Should You See a Doctor for That Insect Bite or Sting?

 

The world around you is full of insects, some of whom view you as a disturbance or food source. From bees to fire ants, insects can, and do, bite and sting in search of nourishment or as a way to warn you off. Most of the time, insect stings are harmless, and your body fights off the effects of the invader with ease. There are times, however, when you should seek medical help after an insect bite.

Here are a few guidelines to help you decide whether or not a trip to Clear Creek ER in Houston after an insect bite or sting is necessary:

A lasting impression

From mosquitoes to deer flies, there are times when you may feel like a buffet for insects. While these insects can leave their mark in terms of swelling, redness, and itching, these symptoms should resolve themselves quickly. If the swelling around the insect bite doesn’t go away, even after icing, and bruising starts to develop, it’s probably time to have a doctor take a look. If the bite becomes painful, that’s also a sign that you should come in to have it checked.  

By the numbers

If you’ve stumbled into a bee hive while trimming your hedges, you may be met with more than one angry sting. The average person can tolerate 10 bee stings per pound of body weight, but this number merely means withstand. If you encounter an angry swarm, a better rule of thumb is to seek medical help if you’ve been stung more than a dozen times.  

You should also pay close attention to your body’s reaction, and at the first signs of distress, such as swelling or hives, get to Clear Creek ER right away. If your tongue or throat swells or you have difficulty breathing, call 9-1-1 without delay.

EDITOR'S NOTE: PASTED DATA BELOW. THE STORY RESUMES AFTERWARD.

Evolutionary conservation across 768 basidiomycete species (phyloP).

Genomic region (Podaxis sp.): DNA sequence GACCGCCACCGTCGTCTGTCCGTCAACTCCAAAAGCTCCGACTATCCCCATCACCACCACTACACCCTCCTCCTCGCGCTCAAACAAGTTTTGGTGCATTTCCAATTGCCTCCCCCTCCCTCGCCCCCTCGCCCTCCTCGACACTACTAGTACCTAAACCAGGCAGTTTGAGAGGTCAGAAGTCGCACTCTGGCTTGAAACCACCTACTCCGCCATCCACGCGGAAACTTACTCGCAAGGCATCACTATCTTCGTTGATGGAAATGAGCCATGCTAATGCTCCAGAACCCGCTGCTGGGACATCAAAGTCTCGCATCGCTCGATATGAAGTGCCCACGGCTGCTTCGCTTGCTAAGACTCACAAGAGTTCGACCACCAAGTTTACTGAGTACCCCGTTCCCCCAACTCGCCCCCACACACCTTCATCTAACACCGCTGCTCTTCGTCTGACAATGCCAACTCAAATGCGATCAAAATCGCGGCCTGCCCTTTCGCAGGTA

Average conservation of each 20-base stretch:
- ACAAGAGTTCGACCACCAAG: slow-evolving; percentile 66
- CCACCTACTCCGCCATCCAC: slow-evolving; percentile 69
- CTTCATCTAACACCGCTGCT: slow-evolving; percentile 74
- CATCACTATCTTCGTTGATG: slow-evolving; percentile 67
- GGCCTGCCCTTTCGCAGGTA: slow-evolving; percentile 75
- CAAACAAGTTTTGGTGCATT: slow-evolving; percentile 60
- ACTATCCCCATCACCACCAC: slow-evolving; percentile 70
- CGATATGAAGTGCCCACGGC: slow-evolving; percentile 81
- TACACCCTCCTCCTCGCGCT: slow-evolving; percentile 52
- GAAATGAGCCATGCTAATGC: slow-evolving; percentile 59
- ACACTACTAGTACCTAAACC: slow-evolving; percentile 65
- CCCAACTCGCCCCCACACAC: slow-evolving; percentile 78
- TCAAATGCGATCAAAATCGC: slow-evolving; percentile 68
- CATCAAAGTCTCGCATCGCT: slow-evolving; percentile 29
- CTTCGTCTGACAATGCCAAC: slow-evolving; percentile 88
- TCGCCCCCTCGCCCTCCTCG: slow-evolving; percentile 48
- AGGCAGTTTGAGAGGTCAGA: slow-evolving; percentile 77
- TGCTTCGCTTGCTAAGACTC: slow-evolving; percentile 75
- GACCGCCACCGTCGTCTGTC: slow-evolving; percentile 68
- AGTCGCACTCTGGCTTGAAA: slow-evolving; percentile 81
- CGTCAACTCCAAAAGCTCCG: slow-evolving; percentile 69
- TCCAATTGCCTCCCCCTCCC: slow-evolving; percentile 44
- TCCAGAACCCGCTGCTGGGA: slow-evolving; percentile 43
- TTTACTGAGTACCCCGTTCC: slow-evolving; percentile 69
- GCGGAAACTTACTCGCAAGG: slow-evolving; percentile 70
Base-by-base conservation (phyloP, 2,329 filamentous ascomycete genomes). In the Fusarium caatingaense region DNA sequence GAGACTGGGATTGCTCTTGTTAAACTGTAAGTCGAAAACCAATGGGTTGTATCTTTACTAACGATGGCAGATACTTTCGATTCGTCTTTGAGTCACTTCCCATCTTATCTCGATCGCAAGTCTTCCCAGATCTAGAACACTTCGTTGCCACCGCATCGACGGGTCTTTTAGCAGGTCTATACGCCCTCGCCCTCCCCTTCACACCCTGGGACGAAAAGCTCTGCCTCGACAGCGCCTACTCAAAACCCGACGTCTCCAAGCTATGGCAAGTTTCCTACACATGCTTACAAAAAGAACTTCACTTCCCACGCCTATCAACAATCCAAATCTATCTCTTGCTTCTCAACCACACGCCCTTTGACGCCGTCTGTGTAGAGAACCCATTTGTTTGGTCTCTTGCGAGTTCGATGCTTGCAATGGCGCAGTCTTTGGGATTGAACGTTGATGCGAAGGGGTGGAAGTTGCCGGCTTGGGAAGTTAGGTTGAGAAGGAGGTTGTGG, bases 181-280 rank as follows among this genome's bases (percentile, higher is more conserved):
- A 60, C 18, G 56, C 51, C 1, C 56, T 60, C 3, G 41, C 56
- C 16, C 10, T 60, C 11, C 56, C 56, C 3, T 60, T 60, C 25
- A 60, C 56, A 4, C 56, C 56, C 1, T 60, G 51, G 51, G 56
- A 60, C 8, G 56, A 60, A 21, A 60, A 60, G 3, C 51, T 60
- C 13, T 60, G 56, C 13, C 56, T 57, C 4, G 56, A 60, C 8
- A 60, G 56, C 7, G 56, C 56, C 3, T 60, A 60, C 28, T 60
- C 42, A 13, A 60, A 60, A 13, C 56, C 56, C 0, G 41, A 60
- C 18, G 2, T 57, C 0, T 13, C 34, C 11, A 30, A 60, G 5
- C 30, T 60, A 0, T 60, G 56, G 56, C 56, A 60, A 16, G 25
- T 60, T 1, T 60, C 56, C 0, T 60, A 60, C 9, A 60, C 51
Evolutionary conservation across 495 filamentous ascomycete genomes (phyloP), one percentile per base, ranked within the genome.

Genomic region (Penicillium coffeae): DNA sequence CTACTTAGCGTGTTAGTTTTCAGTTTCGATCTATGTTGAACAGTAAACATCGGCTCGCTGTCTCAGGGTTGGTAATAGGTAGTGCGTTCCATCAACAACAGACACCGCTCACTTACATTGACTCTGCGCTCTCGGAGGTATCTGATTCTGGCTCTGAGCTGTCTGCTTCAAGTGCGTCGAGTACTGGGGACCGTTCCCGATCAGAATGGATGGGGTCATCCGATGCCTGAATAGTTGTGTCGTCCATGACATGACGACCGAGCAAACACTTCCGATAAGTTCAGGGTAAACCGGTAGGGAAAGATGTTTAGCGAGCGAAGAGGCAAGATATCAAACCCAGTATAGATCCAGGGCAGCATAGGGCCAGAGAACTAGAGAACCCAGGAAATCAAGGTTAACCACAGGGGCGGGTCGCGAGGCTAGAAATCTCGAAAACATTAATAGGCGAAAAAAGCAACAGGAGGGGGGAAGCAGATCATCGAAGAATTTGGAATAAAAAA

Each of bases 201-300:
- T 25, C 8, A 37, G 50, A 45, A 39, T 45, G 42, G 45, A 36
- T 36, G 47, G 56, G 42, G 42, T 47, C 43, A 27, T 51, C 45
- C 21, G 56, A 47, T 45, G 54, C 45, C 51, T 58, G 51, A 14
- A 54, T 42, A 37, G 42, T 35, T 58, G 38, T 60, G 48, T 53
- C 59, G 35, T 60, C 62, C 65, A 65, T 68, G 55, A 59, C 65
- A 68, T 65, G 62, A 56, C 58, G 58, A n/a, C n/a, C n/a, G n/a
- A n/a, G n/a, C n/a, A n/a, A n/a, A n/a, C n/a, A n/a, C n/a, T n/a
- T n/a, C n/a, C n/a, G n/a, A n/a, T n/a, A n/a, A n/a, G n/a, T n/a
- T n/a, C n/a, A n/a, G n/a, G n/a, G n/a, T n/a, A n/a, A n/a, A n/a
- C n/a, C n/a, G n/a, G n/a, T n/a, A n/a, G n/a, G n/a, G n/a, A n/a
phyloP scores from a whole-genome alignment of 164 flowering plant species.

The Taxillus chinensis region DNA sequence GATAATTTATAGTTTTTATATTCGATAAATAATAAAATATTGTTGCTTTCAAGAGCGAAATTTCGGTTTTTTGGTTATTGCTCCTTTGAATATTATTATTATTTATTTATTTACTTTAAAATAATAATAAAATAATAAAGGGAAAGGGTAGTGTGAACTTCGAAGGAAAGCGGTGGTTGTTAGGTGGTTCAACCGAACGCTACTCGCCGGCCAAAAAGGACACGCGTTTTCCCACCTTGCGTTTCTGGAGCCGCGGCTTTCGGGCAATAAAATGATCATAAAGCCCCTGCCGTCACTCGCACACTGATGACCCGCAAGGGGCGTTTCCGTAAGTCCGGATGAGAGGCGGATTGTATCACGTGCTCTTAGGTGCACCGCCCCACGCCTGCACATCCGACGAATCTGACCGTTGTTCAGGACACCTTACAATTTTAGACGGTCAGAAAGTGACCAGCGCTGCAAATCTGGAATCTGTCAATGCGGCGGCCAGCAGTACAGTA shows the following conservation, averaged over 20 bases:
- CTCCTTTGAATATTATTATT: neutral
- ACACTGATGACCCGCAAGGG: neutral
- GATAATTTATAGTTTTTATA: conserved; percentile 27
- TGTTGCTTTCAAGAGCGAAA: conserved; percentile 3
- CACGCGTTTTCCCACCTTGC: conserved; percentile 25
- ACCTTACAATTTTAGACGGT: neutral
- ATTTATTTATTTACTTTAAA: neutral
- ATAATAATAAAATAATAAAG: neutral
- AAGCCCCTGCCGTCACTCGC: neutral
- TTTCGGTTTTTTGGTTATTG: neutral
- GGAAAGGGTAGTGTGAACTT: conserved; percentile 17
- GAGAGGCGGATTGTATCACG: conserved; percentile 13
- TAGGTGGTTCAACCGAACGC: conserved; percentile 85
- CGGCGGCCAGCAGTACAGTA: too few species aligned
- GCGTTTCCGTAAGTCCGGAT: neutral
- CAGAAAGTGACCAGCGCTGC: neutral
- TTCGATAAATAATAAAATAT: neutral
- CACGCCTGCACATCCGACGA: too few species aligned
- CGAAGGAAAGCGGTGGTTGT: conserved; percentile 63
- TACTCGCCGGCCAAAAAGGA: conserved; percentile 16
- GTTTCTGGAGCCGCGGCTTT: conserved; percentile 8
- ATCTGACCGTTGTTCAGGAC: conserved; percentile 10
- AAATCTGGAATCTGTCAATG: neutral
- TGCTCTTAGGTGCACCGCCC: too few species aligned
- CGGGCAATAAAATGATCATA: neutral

A ring around it

If you’ve been bitten by a tick, and you develop a red ring around the bite or a rash in the area, it’s better to be safe than sorry. Aside from the rash, be on the lookout for a fever and head and body aches. Ticks carry the Lyme disease infection, as well as Rocky Mountain spotted fever, which are very serious diseases if not treated early on.

A bad reaction  

One of the top 10 allergens are insect bites or stings, and reactions range from mild swelling to anaphylactic shock. Insect bites and stings are two different things, and most allergic reactions are caused by the release of venom in an insect sting. The most common culprits in the stinging category are bees, wasps, hornets, yellow jackets, and fire ants.  

If you’ve been stung by any one of these, and you develop a rash or hives, monitor it closely. If your tongue or throat swells, or you feel dizziness or chest pain, don’t delay in getting immediate medical attention.

Spiders aren’t so bad

While many people believe that spiders lurk around every corner, ready to pounce, the fact is that only the black widow and the brown recluse have enough venom to cause any real harm. Most spider bites are no more dangerous than a mosquito bite, and present much the same way.

If you’ve been bitten by one of the two more venomous spiders, which is rare since they’re mostly hidden, you’ll develop symptoms that will leave you little doubt about the wisdom of seeking medical help at Clear Creek ER. Black widow bites can lead to severe pain, cramping, and nausea, while the brown recluse bite can lead to fever, chills, and a rash. 

When it comes to insect bites and stings, it’s best to use your common sense. If your symptoms are causing great discomfort, or they don’t go away after a day or two, a trip to Clear Creek ER might shed some light on the problem. If you experience immediate and severe reactions, don’t delay in coming in. We’re open 24 hours a day, 365 days a year.

Posted 2/22/2018

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